When I built my first guitar in the mid-90s, I’m thankful there weren’t as many options as there are today. The variety of fret saws available to you may feel overwhelming and intimidating, not to mention all the other tools and advice available to a luthier. I’ve been building guitars over the last 20+ years, and this is what my experience was like.
Traditional Guitar Fret Saws (My Starting Point)
I had experience as a finish carpenter, but I had a lot to learn and a lot of tools to buy. When I built my first guitar, I couldn’t even afford to buy a fret saw!
Luckily, I was able to strike a deal with a local guitar technician. He let me use some of his lutherie tools one day a week for a few hours for the cost of $20. It was like a weekly guitar lesson, only in my case I got to use his small workshop and get a little advice along the way.
I only met with him a handful of times, but it was just enough to help me get the fingerboard slotted, along with a few other critical luthier-specific tasks like using fret crowning files, fret leveling, and other things that were outside of my previous woodworking experience.
Needless to say, once I built that first guitar I was hooked! I knew that I had found my calling and my life’s passion. I did finally get my own fret saw, a German-made one sold by Stew Mac (no longer available). It’s a nice little saw, and I used it on many guitars and repairs. Very lightweight and smaller than the newer models, it has its benefits for certain applications.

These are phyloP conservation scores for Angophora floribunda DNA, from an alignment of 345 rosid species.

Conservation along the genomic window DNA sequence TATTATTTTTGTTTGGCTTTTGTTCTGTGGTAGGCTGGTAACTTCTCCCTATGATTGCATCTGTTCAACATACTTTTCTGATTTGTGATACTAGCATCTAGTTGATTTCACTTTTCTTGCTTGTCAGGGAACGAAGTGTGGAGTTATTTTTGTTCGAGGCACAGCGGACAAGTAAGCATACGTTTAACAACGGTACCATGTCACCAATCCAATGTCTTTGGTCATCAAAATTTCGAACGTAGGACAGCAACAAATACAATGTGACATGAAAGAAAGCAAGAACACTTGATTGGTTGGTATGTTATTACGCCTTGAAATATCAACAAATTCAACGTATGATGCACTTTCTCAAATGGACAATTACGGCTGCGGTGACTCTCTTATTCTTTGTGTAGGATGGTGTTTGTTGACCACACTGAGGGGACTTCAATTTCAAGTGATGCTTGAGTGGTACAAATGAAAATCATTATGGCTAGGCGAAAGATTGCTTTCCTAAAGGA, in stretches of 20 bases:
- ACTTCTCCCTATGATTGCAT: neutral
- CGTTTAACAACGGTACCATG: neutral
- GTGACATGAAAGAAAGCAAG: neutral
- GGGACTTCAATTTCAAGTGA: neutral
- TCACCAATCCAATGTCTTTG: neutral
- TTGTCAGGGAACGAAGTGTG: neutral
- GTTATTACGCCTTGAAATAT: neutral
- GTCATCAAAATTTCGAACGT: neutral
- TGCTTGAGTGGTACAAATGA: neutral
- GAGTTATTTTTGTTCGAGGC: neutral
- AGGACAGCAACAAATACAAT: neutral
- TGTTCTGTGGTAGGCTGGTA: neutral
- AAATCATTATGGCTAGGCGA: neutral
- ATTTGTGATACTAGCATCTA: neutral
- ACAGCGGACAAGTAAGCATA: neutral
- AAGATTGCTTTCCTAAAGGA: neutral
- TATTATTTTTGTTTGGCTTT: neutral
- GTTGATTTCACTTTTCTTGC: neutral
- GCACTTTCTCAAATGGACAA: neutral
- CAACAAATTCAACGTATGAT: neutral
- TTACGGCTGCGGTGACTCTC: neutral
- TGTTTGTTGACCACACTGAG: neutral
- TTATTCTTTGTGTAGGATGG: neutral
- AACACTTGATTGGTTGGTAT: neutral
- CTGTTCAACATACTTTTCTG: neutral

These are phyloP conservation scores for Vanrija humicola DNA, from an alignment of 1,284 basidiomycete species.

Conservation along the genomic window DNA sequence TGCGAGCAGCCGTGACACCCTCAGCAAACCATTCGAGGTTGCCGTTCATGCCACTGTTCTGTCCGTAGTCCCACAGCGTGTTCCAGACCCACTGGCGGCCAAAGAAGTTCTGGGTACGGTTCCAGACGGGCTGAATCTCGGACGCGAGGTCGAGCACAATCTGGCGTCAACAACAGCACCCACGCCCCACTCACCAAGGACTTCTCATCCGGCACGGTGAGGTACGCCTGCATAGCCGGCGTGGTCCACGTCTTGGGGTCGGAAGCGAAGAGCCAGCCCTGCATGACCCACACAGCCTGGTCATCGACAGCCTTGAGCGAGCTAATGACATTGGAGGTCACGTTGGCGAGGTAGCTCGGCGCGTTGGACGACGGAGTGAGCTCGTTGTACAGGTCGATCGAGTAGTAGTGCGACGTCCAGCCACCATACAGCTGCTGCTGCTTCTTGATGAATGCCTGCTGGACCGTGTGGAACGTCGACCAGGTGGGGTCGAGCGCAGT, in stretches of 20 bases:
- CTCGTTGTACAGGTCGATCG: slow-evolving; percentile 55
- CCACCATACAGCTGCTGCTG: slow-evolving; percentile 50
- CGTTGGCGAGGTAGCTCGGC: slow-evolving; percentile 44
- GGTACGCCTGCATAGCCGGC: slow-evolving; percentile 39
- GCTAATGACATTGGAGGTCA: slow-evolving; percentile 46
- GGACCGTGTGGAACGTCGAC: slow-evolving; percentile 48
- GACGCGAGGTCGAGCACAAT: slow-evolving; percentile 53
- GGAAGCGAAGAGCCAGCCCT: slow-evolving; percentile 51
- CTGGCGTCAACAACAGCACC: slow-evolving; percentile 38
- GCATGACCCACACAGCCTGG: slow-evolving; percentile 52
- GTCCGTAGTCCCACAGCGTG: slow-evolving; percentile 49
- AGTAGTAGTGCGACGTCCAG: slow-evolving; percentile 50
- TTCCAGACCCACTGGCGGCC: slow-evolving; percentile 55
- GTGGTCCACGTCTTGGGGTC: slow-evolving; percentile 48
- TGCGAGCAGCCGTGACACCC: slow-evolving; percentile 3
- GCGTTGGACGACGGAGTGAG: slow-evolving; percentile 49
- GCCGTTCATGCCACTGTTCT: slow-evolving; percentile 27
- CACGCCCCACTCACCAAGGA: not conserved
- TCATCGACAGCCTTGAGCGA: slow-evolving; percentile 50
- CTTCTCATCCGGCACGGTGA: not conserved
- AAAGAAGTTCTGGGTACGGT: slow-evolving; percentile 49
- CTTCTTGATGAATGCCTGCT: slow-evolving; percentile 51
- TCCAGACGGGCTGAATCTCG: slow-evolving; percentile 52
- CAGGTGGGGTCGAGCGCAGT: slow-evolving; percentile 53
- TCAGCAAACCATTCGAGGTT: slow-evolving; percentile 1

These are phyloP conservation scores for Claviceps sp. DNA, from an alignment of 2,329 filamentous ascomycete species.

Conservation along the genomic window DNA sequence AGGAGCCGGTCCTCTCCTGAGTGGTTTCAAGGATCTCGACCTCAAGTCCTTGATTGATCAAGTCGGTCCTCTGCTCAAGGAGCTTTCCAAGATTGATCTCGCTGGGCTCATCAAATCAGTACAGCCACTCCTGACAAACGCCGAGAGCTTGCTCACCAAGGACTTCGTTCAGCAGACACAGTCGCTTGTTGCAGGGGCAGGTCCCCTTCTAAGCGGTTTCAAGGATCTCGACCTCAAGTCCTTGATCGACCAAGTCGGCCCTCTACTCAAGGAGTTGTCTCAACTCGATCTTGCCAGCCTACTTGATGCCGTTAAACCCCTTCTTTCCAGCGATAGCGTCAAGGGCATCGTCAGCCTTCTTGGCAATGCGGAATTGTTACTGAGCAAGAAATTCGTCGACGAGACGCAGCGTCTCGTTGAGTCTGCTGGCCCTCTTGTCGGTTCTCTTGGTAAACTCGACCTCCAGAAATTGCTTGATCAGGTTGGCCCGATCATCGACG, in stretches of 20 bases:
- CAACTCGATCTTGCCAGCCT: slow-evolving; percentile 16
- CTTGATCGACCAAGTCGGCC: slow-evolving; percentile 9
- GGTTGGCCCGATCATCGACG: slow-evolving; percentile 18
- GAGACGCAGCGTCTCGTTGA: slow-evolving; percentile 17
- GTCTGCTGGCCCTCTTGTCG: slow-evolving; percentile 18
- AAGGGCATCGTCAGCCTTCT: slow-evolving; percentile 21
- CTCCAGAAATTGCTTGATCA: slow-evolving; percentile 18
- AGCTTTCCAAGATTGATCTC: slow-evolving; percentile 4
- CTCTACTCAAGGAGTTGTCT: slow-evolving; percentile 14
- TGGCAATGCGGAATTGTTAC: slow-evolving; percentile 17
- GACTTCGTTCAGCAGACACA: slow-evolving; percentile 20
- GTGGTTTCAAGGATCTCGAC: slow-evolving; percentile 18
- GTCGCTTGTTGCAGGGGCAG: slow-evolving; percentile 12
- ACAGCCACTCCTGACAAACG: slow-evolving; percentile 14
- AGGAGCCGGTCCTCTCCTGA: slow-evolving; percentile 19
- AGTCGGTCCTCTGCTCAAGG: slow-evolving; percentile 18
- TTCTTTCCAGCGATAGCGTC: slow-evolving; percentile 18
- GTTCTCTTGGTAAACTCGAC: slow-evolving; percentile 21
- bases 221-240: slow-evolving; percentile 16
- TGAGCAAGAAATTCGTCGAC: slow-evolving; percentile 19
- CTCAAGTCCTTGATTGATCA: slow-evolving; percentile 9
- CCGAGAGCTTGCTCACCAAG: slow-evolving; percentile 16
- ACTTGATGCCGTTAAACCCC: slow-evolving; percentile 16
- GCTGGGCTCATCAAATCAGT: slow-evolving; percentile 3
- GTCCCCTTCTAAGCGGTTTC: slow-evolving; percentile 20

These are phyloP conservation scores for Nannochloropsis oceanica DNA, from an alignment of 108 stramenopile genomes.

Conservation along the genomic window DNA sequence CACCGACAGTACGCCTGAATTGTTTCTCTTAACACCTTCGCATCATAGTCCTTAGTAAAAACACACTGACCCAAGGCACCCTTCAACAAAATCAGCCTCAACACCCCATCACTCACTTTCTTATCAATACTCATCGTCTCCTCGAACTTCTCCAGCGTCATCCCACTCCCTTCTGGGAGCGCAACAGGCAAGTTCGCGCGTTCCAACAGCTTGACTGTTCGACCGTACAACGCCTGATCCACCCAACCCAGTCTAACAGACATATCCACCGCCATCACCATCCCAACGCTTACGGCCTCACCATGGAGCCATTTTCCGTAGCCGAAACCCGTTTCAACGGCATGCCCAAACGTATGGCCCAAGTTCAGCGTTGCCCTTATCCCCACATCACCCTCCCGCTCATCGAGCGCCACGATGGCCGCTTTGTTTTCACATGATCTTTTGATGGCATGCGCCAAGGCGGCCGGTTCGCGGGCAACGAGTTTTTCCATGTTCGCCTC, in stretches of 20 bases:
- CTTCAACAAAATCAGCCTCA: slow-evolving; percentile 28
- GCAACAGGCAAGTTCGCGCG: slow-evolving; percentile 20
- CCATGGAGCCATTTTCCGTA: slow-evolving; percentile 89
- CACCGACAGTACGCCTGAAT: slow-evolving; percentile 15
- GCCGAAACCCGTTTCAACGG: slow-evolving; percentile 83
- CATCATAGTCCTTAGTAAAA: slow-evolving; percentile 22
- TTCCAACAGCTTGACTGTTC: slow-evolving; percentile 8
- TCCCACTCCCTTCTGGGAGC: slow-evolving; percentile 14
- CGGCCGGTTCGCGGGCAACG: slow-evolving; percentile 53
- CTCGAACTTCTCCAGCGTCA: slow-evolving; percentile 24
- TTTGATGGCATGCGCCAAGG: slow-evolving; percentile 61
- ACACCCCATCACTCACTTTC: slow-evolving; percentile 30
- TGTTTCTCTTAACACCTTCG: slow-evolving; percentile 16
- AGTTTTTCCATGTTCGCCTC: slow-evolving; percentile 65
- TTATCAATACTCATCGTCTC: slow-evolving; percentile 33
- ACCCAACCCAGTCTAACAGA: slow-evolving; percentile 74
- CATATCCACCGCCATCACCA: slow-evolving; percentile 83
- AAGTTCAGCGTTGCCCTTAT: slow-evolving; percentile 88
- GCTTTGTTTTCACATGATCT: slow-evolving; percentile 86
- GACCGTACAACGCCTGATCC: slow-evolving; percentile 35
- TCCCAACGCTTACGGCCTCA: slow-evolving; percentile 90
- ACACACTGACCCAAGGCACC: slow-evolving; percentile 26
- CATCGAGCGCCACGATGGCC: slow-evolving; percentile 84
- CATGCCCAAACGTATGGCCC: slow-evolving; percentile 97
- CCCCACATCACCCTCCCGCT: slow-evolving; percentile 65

Eventually, I wore it out. It began to get too dull to cut ebony, so I started looking around to see what saw would be the right fit for the next phase of my journey into the art of lutherie.
The next saw I decided on was the LMI fret saw pictured above. This saw is a lot more substantial than my first saw, every part denser and heavier-duty. It feels great. The handle is a nice hardwood with a solid brass furl anchoring the spine and blade in place. It was a definite improvement from my previous saw, and I still use it all these years later. Unfortunately, it’s too dull now for some applications. I eventually needed an upgrade and decided to try the Stew Mac version of this saw.